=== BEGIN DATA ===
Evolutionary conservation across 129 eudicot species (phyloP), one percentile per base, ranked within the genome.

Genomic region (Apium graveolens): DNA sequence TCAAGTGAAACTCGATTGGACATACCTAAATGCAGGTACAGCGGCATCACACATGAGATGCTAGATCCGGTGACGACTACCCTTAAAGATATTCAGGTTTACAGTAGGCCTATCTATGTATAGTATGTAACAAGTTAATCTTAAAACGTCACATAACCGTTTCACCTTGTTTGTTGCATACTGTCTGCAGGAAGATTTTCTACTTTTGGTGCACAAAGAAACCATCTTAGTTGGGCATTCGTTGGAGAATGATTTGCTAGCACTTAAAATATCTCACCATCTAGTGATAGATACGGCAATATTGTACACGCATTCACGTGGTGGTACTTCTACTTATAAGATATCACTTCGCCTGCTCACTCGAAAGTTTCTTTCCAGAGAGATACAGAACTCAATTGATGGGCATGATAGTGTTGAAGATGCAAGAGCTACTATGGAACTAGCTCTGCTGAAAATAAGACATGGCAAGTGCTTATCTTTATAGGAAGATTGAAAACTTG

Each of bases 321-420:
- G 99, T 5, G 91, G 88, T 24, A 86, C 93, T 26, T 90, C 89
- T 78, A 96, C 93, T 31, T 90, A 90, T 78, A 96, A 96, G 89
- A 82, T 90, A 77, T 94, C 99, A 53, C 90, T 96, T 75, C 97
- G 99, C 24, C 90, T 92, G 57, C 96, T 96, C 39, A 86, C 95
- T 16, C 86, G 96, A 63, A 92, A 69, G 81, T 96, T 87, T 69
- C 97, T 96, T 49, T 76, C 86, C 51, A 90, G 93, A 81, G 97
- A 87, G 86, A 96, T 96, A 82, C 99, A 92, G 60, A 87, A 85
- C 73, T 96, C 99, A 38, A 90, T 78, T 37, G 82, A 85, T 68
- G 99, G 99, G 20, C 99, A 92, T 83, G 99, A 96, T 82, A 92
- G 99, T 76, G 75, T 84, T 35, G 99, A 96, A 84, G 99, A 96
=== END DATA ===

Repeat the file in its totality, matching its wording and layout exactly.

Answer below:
Evolutionary conservation across 129 eudicot species (phyloP), one percentile per base, ranked within the genome.

Genomic region (Apium graveolens): DNA sequence TCAAGTGAAACTCGATTGGACATACCTAAATGCAGGTACAGCGGCATCACACATGAGATGCTAGATCCGGTGACGACTACCCTTAAAGATATTCAGGTTTACAGTAGGCCTATCTATGTATAGTATGTAACAAGTTAATCTTAAAACGTCACATAACCGTTTCACCTTGTTTGTTGCATACTGTCTGCAGGAAGATTTTCTACTTTTGGTGCACAAAGAAACCATCTTAGTTGGGCATTCGTTGGAGAATGATTTGCTAGCACTTAAAATATCTCACCATCTAGTGATAGATACGGCAATATTGTACACGCATTCACGTGGTGGTACTTCTACTTATAAGATATCACTTCGCCTGCTCACTCGAAAGTTTCTTTCCAGAGAGATACAGAACTCAATTGATGGGCATGATAGTGTTGAAGATGCAAGAGCTACTATGGAACTAGCTCTGCTGAAAATAAGACATGGCAAGTGCTTATCTTTATAGGAAGATTGAAAACTTG

Each of bases 321-420:
- G 99, T 5, G 91, G 88, T 24, A 86, C 93, T 26, T 90, C 89
- T 78, A 96, C 93, T 31, T 90, A 90, T 78, A 96, A 96, G 89
- A 82, T 90, A 77, T 94, C 99, A 53, C 90, T 96, T 75, C 97
- G 99, C 24, C 90, T 92, G 57, C 96, T 96, C 39, A 86, C 95
- T 16, C 86, G 96, A 63, A 92, A 69, G 81, T 96, T 87, T 69
- C 97, T 96, T 49, T 76, C 86, C 51, A 90, G 93, A 81, G 97
- A 87, G 86, A 96, T 96, A 82, C 99, A 92, G 60, A 87, A 85
- C 73, T 96, C 99, A 38, A 90, T 78, T 37, G 82, A 85, T 68
- G 99, G 99, G 20, C 99, A 92, T 83, G 99, A 96, T 82, A 92
- G 99, T 76, G 75, T 84, T 35, G 99, A 96, A 84, G 99, A 96